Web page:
• Allow time for play, exploration, and gains in proficiency prior to the discussion of assessment for a particular project.
• Look at (preferably externally identified) examples of excellent projects.
• Develop criteria in groups after reviewing the project description, client needs (if relevant), and the course student learning outcomes pertinent to the project.
• Allow student criteria to stand even if you, as the instructor, would have chosen other items on which to focus.
• Make room for peer review and revision time following the development of the assessment criteria.

I’m especially intrigued by the idea of “play, exploration, and gains in proficiency.” Here, I’ve always approached multimodal assignments a little backwards, by my own admission. I’ve resisted providing students with examples of exemplary work for fear that it might lead to unnecessarily narrowing the scope of what they could do. But, I’ve also found that this leads to confusion on expectations. I also like the idea of allowing criteria to stand even if I wouldn’t have chosen to focus on them myself. I’ve always been a fan of having students help me to create rubrics for assignments, but I’ve also generally steered the discussion so that the rubrics turn out more or less the way I want them to. Multimodal composition is not easy to assess because it is almost never apples to apples; instead it’s apples to oranges to kiwis to cars to shoes to houses. There’s nothing generalizable about it, but if multimodal assessment is contextually driven and built on these ideas of rewarding risk and exploration, I think that assessing multimodal assignments at the classroom level is quite doable.

Access, Accessibility, and Diversity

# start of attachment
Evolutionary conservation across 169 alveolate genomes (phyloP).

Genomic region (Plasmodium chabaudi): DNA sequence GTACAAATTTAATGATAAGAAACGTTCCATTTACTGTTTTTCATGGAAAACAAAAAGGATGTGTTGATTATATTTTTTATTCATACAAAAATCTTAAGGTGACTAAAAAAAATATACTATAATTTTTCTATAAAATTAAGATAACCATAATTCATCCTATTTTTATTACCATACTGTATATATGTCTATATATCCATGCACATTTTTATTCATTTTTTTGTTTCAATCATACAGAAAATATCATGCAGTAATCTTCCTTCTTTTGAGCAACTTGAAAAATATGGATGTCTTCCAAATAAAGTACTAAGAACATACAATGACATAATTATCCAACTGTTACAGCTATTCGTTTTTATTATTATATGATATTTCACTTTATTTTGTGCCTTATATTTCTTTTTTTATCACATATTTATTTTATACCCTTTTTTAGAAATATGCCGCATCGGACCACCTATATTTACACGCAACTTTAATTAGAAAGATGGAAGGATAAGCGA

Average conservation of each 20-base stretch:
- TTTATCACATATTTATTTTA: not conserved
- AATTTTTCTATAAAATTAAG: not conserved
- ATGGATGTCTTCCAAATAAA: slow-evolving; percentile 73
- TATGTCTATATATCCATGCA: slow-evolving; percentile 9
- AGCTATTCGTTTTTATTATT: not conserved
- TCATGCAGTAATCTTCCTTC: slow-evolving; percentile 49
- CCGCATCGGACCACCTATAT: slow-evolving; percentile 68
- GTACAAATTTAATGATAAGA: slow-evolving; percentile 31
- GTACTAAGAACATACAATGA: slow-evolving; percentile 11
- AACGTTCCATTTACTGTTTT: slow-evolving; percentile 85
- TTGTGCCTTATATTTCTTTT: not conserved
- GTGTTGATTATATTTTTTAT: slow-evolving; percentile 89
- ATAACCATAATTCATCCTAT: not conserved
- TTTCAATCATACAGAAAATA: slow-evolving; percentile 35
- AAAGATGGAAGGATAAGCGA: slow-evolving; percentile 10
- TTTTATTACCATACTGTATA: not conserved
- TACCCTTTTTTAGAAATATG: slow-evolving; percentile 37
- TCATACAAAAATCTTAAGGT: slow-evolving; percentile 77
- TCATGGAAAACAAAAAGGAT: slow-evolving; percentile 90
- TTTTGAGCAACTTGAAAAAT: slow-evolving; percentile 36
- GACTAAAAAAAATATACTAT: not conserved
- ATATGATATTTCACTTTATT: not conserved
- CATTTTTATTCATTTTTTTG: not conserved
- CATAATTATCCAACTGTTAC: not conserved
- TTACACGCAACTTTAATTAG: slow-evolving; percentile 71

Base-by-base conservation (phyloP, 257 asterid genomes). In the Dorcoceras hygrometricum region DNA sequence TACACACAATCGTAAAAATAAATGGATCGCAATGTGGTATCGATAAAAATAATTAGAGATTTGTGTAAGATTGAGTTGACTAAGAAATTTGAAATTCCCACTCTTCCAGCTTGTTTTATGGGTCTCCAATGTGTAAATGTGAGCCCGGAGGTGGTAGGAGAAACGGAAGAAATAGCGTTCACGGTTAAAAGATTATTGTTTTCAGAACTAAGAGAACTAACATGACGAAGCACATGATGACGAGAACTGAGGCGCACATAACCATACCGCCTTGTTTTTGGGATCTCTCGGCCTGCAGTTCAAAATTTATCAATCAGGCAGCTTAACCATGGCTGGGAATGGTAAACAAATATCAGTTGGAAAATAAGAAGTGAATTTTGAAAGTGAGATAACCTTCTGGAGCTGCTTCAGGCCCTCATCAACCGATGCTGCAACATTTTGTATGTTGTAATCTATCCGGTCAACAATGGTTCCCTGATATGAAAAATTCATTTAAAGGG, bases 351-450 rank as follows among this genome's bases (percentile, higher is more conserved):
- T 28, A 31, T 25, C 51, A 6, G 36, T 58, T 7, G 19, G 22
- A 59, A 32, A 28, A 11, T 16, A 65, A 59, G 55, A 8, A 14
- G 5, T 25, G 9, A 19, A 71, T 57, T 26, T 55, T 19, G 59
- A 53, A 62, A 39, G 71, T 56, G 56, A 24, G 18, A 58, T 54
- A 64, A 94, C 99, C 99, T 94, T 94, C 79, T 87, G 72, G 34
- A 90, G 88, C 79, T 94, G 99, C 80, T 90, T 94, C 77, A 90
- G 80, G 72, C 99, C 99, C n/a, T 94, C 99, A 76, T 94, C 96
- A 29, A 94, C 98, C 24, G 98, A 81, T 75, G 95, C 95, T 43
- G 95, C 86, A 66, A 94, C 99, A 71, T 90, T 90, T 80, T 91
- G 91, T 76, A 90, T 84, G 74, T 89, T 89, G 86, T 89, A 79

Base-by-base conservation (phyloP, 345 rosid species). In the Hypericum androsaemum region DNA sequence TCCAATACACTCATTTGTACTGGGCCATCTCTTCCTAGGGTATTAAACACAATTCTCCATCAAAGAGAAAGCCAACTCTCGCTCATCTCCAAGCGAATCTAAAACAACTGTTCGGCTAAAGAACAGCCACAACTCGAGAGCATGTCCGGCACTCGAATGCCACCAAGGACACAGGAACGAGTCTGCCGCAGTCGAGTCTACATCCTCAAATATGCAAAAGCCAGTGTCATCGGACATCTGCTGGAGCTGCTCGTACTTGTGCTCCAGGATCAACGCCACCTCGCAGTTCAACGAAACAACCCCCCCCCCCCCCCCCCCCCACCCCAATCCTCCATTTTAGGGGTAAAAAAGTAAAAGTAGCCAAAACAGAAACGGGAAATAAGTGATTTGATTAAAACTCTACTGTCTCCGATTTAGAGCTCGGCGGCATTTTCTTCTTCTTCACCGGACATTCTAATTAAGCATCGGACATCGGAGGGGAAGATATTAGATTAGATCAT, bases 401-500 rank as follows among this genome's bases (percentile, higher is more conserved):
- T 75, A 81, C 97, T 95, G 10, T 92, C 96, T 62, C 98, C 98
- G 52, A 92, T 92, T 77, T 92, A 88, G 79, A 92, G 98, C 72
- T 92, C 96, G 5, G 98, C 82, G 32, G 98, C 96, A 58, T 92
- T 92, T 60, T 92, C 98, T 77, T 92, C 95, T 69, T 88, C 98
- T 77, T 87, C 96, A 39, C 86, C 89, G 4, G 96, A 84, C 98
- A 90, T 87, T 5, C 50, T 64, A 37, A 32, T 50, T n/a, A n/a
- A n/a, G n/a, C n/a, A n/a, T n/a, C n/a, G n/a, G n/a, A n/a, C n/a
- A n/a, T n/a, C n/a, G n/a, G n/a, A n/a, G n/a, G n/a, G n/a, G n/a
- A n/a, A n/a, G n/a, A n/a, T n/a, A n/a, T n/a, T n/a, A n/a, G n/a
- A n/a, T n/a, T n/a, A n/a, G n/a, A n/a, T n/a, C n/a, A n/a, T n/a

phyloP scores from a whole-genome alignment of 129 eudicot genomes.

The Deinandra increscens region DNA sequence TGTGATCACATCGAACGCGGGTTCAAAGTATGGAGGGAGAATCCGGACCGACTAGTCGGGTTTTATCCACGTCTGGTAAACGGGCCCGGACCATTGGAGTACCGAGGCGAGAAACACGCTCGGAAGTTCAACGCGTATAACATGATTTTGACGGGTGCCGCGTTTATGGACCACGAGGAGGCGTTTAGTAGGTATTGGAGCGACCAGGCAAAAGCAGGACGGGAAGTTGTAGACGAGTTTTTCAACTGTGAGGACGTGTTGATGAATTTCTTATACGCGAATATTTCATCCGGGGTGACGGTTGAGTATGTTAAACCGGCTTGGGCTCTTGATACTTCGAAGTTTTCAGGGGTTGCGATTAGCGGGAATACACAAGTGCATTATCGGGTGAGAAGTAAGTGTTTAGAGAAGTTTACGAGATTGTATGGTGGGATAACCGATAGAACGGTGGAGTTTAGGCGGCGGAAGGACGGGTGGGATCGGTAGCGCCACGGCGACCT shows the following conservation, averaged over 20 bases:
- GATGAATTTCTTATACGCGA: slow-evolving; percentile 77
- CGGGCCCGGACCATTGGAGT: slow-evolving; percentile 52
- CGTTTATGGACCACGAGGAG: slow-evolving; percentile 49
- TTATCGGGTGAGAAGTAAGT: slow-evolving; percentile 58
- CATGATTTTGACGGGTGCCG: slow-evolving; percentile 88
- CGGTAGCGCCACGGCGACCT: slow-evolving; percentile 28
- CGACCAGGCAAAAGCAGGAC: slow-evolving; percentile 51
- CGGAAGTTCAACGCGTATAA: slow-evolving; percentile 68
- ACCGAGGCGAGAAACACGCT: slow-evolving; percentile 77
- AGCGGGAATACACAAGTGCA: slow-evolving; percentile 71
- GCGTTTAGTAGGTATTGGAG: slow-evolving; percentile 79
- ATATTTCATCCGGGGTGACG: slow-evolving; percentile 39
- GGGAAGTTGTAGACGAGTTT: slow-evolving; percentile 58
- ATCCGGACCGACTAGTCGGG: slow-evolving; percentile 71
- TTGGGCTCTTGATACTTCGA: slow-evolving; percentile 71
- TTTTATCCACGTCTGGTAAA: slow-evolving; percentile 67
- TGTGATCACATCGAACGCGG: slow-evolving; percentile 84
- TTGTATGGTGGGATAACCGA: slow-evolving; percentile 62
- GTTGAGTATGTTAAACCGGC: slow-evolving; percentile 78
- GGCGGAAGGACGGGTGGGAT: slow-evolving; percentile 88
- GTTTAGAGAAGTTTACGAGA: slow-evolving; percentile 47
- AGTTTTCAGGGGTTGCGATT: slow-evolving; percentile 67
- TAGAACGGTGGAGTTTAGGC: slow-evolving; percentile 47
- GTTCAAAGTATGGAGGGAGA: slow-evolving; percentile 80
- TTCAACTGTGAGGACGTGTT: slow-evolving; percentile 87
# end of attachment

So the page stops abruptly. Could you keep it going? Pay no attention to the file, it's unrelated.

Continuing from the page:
Here, I’ll focus on Arnetha Ball’s “Expanding the Dialogue” and Haswell’s “Gender Bias.” But, first I’ll mention that this discussion leads me to an article we read for our pedagogy bootcamp: Wendy Bishop’s “Teaching Grammar for Writers in a Process Classroom.” To demonstrate my own process in dealing with questions of diversity, I’ll reprint part of my initial response to that article here: 

Let me get this out of the way first: I swear by Strunk and White’s The Elements of Style. I will argue the merits of the Oxford comma with anyone who will listen, and I take grammar and style seriously… I just don’t see any evidence in Bishop’s discussion that the sorts of grammar and style elements that work in “Grammar B” writing aren’t also the same elements that work in “Grammar A” writing. I’m not a philistine, but there’s got to be a standard (stop me if I get preachy). We are here to help students think critically and find their voices, but couldn’t one argue that that’s exactly what they’re doing in a public speaking class next door in Diffenbaugh? What’s the difference here? We’re writing. We’re composing. (Read the full response here.)
 
I sound like a philistine, right? My opinions on grammar and style have changed dramatically now that I’ve actually spent two semesters in the classroom. These things which once seemed so important to me now take a backseat to composition as self-discovery. Arnetha Ball discusses the importance of diversity not only on the part of students, but also on assessors and teachers, writing that, “It is time to include the voices of teachers from diverse backgrounds in discussions concerning writing assessment,” and that through their presence, these voices “can not only inform, but re-shape current assessment practices” (380). Same goes for Haswell and Haswell, who assert that, “Assessors, teachers, and students must question their own assumptions and practices, read with a new awareness, talk with each other, and be open to a situation that is too complex to accommodate universal claims” (429-29). 
 
And these “universal claims” are what I think is at the heart of this discussion. Today’s writing classroom and today’s writers are diverse and—to go back again to Wardle and Roozen—they bring in their own ecological experiences when entering our classrooms or submitting to a writing test. We must not assess them on some rigid, right vs. wrong criteria, but instead must find ways to allow for a multitude of voices operating in their own contexts.